TBA Law Blog

Posted by: Bruce Buchanan on Nov 25, 2014

By Bruce Buchanan*

On November 20, 2014, President Obama announced sweeping changes to immigration policy which will allow up to 5 million undocumented workers to obtain work authorization cards for three years and not be subject to deportation (also called removal) during this same three year period. In addition, President Obama’s Immigration Actions will expand the “provisional waiver” program, clarify the meaning of “extreme hardship” in provisional waiver cases, take actions to better enable U.S. businesses to hire and retain highly skilled foreign-born workers, expand opportunities for students to gain Occupational Practical Training (OPT) and set new removal priorities.[i]

Deferred Action to Parents of U.S. Citizens and Lawful Permanent Residents

The largest groups of individuals that will benefit from Obama’s Immigration Actions are parents of U.S. citizens and lawful permanent residents. It is estimated that approximately 4.4 million people will be eligible for this benefit. One of the purposes of this Action is to keep families together.

individuals meeting the following criteria will be eligible for deferred action: (1) have been in this country at least 5 years and present on November 20, 2014; (2) have children who on the date of the announcement are U.S. citizens or lawful permanent residents; (3) are not removal priorities under the new policy[ii]; and (4) present no other factors that would make a grant of deferred action inappropriate.  These individuals may apply for Deferred Action for Parental Accountability (DAPA), pay a filing fee and biometrics fee, and undergo a background check of all relevant national security and criminal databases, including DHS and FBI databases.

Applications for DAPA will not be accepted until approximately May 20, 2015.

The above criteria are to be considered for all individuals encountered by Immigration and Customs Enforcement (ICE), Customs and Border Protection (CBP) or USCIS, whether or not the individual is already in removal proceedings or subject to a final order of removal. Thus, ICE, CBP, and USCIS were instructed to immediately identify those individuals meeting the criteria in order to determine whether to continue with the removal process.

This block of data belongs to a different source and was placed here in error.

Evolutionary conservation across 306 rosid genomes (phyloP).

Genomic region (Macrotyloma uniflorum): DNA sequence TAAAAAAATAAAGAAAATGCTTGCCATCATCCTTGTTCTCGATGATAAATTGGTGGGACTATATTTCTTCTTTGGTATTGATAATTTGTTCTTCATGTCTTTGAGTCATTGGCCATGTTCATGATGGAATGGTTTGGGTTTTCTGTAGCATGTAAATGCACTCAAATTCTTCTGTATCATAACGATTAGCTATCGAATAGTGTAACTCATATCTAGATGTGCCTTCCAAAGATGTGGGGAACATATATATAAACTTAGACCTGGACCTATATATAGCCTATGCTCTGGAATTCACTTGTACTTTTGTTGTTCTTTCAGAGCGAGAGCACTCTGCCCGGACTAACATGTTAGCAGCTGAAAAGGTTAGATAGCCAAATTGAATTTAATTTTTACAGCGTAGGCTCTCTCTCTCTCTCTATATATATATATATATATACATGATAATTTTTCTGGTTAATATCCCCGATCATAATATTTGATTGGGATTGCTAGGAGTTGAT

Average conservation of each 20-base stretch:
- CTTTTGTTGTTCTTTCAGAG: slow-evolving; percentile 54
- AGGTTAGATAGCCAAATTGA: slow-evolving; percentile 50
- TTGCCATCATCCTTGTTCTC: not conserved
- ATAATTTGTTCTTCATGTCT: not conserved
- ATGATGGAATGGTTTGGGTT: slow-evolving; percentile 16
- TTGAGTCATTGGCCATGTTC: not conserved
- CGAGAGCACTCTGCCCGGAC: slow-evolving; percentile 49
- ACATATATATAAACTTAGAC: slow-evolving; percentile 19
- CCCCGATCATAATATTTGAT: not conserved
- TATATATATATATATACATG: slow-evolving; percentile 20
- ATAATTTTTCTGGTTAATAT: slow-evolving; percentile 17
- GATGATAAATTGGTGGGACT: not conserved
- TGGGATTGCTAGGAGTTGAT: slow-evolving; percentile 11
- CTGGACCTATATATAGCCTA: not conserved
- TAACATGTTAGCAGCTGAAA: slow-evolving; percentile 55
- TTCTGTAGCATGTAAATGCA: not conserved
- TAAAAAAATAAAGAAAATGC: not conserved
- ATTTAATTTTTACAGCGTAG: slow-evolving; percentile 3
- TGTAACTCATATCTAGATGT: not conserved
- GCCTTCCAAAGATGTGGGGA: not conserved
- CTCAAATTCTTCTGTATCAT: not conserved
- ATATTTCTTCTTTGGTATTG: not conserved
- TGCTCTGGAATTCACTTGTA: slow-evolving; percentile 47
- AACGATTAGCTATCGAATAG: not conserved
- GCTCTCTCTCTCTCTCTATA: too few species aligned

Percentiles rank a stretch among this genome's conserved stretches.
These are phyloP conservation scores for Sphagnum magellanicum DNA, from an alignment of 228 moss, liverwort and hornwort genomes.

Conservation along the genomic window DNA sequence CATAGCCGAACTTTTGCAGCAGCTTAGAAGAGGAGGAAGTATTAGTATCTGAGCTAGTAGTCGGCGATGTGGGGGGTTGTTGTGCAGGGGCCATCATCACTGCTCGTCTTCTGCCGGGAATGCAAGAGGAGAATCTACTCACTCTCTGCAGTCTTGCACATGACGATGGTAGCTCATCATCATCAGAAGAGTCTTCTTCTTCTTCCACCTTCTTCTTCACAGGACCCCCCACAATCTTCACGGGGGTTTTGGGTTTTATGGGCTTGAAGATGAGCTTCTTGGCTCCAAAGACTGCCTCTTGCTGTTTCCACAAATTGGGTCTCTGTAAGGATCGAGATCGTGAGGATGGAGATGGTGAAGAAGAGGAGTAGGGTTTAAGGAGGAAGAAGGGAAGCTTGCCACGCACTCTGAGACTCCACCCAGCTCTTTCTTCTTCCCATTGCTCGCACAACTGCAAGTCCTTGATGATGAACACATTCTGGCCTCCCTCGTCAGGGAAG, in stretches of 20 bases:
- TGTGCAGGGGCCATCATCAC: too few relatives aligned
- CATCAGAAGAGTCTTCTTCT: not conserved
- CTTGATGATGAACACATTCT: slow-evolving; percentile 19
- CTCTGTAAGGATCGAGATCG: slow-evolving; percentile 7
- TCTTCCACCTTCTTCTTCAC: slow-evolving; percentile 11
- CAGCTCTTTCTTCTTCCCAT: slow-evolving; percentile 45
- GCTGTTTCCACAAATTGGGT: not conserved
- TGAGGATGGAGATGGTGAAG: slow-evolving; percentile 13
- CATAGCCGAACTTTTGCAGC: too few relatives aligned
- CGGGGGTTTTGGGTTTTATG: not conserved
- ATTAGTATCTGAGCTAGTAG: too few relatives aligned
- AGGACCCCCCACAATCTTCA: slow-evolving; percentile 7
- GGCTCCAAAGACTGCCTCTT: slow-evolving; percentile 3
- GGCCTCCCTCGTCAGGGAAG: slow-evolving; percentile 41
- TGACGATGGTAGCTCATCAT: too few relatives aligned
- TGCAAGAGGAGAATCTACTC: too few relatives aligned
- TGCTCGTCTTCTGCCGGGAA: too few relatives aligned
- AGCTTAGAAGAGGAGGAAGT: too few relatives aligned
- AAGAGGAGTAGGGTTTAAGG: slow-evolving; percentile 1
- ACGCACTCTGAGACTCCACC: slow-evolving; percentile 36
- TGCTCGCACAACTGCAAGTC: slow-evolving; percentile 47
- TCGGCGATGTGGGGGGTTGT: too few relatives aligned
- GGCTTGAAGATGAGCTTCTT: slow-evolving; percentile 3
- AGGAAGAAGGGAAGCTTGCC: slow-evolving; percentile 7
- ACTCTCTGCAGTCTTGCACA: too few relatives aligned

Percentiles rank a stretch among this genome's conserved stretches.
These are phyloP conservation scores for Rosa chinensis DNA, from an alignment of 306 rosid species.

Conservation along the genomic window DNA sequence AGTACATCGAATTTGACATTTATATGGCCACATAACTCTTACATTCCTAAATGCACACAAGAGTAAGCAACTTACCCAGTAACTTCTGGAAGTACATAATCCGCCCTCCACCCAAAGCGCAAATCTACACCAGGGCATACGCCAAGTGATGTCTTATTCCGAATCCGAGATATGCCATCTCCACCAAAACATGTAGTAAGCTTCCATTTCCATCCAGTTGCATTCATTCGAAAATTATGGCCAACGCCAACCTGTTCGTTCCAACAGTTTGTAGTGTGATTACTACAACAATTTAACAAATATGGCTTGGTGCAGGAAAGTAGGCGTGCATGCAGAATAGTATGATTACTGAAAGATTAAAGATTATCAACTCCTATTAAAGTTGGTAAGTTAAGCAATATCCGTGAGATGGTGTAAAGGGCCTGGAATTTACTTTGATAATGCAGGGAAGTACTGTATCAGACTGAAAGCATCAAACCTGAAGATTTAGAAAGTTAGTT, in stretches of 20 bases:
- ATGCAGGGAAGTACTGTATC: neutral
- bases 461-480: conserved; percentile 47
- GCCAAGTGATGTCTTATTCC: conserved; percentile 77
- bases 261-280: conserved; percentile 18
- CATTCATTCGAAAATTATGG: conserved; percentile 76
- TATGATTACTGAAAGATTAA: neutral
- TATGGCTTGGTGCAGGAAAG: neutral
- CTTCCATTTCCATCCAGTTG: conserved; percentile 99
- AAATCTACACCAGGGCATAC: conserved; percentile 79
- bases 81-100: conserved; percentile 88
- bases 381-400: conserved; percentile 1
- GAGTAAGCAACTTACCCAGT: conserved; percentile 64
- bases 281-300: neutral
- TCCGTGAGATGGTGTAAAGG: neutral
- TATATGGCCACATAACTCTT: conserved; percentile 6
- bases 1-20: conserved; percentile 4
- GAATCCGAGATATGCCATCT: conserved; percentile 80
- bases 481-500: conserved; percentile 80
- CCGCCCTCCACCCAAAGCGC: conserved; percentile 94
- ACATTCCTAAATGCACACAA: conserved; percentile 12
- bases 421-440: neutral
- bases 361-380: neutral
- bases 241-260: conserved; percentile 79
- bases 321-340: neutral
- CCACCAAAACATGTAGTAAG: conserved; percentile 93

Expand Deferred Action for Childhood Arrivals (DACA)

DACA will be expanded to include encompass a broader class of people.  DACA eligibility was limited to those who were under 31 years of age on June 15, 2012, who entered the U.S. before June 15, 2007, and who were under 16 years old when they entered.  DACA eligibility will be expanded to cover all undocumented immigrants who entered the U.S. before the age of 16, and not just those born after June 15, 1981.  The entry date will be adjusted from June 15, 2007 to January 1, 2010.  The remaining prior requirements of DACA will continue. These individuals will be able to obtain work authorization cards for three years and not be subject to deportation for three years.

Applications for expanded DACA will not be accepted until approximately February 20, 2015. It is expected 270,000 individuals will be eligible for this benefit.

Current recipients of DACA may be extended an additional year. The USCIS is exploring means of this extension.

Expand Provisional Waivers to Spouses and Children of Lawful Permanent Residents

The provisional waiver program, implemented in 2013 for undocumented spouses and minor children of U.S. citizens, is expanded to include the spouses and children of lawful permanent residents, as well as the adult children of U.S. citizens and lawful permanent residents.  The USCIS will provide additional guidance on the definition of “extreme hardship” in the near future.

Modernize and improve Immigrant and Nonimmigrant Programs to Grow the Economy and Create Jobs

The USCIS will take a number of administrative actions to better enable U.S. businesses to hire and retain highly skilled foreign-born workers.  Specifically, some of these actions are: